Re: [Cfrg] NIST crypto group and HKDF (and therefore TLS 1.3)

Hugo Krawczyk <hugo@ee.technion.ac.il> Mon, 11 May 2020 21:05 UTC

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From: Hugo Krawczyk <hugo@ee.technion.ac.il>
Date: Mon, 11 May 2020 17:04:37 -0400
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To: "Dang, Quynh H. (Fed)" <quynh.dang=40nist.gov@dmarc.ietf.org>
Cc: "Salz, Rich" <rsalz=40akamai.com@dmarc.ietf.org>, "tls@ietf.org" <tls@ietf.org>, "cfrg@ietf.org" <cfrg@ietf.org>
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Subject: Re: [Cfrg] NIST crypto group and HKDF (and therefore TLS 1.3)
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Hi Quynh, see a couple of remarks below,

On Mon, May 11, 2020 at 8:10 AM Dang, Quynh H. (Fed) <quynh.dang=
40nist.gov@dmarc.ietf.org> wrote:

> Hi Rich, Sean and all,
>
> 1) Traditionally, a HKDF-Extract is used to extract entropy from a DH type
> shared secret. However, the first HKDF-Extract in the key schedule takes a
> PSK instead of a DH shared secret.
>

The whole point of HKDF is to define a KDF that can be applied to different
uses and settings for key derivation. A single KDF mechanism that can
address a DH setting as well as a PSK, or  anything else, with
functionalities of PRF, random oracle, randomness extraction, etc., and
with some theoretical basis. Btw, TLS 1.3 is an application where
essentially all these aspects of HKDF show up.

NIST has adopted the view of HKDF in a very general sense via
the standardization of the extract-then-expand approach at the basis of
HKDF . This applies equally to extracting entropy from a DH value, the
output of an RNG, a PSK, etc.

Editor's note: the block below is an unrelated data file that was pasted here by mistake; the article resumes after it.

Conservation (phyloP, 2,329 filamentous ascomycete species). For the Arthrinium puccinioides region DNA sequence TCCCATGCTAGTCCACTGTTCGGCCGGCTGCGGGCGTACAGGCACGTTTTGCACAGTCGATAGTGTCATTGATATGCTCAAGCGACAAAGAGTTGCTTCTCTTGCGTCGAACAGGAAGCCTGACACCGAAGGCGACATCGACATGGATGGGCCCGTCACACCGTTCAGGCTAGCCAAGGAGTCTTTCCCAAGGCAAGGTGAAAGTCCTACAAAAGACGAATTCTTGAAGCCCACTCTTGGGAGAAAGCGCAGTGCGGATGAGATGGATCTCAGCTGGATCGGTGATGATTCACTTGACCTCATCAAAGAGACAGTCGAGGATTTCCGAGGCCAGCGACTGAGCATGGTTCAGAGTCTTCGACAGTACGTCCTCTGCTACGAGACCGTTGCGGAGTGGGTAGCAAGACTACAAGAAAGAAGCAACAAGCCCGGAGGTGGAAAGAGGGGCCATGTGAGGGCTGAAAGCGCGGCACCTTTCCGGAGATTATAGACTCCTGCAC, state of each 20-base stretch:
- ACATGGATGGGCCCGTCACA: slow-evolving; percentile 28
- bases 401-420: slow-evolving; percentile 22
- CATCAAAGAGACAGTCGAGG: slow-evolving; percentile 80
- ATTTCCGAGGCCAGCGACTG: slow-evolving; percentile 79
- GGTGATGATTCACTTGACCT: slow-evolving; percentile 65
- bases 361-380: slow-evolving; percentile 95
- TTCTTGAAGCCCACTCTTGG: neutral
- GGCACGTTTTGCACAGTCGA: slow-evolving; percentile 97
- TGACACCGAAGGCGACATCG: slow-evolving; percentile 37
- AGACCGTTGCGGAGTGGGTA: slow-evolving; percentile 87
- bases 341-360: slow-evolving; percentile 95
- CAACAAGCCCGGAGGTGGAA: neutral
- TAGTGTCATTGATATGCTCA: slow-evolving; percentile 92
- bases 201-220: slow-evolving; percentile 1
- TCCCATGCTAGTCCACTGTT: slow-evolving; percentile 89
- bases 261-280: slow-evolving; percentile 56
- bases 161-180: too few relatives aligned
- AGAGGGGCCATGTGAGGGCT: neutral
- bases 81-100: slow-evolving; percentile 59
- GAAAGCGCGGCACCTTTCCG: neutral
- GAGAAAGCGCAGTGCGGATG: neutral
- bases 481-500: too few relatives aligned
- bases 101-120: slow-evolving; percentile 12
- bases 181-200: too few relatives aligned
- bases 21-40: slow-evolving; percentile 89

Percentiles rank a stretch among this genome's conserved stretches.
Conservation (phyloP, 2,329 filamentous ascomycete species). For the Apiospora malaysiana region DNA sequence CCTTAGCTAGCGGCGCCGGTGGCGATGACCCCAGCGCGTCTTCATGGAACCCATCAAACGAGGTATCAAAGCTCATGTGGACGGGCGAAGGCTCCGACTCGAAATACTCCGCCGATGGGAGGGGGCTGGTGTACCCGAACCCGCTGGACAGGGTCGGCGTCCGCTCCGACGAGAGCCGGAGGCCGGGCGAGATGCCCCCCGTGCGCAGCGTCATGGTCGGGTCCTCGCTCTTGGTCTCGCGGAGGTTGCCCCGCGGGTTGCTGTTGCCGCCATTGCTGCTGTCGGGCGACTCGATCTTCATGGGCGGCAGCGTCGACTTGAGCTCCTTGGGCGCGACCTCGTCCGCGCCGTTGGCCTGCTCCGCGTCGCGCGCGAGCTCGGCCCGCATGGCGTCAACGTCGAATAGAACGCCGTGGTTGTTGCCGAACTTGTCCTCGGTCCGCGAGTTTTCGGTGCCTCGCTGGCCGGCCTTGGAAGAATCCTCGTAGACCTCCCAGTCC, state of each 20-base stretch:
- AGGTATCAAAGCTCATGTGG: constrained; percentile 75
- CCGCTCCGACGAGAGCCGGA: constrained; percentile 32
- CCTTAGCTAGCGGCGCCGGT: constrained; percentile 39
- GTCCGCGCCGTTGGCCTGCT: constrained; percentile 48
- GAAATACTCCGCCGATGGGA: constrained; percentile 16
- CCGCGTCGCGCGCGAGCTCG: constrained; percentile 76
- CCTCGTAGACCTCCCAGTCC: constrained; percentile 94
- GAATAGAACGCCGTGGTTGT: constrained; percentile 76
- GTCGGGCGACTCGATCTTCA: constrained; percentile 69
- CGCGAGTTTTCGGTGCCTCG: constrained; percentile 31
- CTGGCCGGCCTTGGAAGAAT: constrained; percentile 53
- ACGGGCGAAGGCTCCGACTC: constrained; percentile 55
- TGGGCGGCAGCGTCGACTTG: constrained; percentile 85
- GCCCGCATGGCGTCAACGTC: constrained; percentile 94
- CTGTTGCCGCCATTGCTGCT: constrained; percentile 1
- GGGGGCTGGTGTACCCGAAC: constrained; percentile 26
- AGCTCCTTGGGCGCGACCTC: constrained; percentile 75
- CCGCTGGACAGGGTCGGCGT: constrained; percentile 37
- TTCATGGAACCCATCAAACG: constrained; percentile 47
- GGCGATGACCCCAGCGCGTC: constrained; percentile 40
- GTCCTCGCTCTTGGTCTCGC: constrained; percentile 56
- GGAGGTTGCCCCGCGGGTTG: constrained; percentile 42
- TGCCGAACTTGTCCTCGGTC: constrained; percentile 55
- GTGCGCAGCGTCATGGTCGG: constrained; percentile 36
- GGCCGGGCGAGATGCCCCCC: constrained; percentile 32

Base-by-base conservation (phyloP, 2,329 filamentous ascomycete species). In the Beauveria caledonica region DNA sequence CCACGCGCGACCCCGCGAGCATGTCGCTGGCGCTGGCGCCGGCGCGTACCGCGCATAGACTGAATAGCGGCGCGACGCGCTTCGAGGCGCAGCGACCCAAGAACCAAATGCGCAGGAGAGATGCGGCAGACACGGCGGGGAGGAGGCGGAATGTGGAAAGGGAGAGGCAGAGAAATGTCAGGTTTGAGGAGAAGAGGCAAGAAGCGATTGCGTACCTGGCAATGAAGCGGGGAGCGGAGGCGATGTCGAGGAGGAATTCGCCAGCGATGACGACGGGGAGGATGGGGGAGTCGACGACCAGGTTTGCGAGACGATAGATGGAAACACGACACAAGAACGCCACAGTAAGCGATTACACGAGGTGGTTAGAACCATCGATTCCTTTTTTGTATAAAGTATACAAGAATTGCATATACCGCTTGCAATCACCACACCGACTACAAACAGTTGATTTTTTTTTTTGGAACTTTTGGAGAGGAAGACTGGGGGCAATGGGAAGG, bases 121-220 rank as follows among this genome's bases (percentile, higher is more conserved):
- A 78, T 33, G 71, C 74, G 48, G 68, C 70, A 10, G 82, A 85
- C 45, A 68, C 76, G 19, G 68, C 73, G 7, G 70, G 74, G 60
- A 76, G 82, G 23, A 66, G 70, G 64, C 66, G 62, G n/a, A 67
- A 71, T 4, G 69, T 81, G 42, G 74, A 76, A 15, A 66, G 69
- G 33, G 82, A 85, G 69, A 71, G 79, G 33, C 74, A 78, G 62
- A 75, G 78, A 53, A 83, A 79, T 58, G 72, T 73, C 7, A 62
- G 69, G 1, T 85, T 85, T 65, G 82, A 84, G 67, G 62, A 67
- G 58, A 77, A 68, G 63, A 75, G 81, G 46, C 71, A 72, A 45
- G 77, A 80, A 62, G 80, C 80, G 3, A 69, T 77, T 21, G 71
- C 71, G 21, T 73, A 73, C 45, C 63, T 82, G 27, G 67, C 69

>
> We don't see security problems with this instance in TLS 1.3. NIST
> requires the PSK to have efficient amount of entropy (to achieve a security
> strength required by NIST) when it is externally generated. When it is
> externally generated, one of NIST's approved random bit generation methods
> in SP 800-90 series must be used.
>
> When the PSK is a resumption key, then its original key exchange and its
> key derivation function(s) must meet the security strength desired/required
> for the PSK.
>
> NIST plans to allow/approve the function in SP 800-133r2, Section 6.3,
> item # 3 on pages 22 and 23:
> https://nvlpubs.nist.gov/nistpubs/SpecialPublications/NIST.SP.800-133r2-draft.pdf
>
> 2) Traditionally, HKDF is extract-then-expand. However, in TLS 1.3, we
> have extract-then-multiple expands.
>

The HKDF RFC 5869 says that in the case where the amount of required key
bits, L, is no more than HashLen, one could use PRK directly as the OKM.

In the usage by TLS, you are using the output of extract as a key to a PRF
(implemented as HKDF-expand, essentially HMAC) with multiple, different
inputs (different thanks to the use of the info field) which is perfectly
secure. Also, note that the composition of the extract step in TLS with
each of the subsequent expands can be represented as a full HKDF
application. This was part of the design for cases (maybe  hardware) where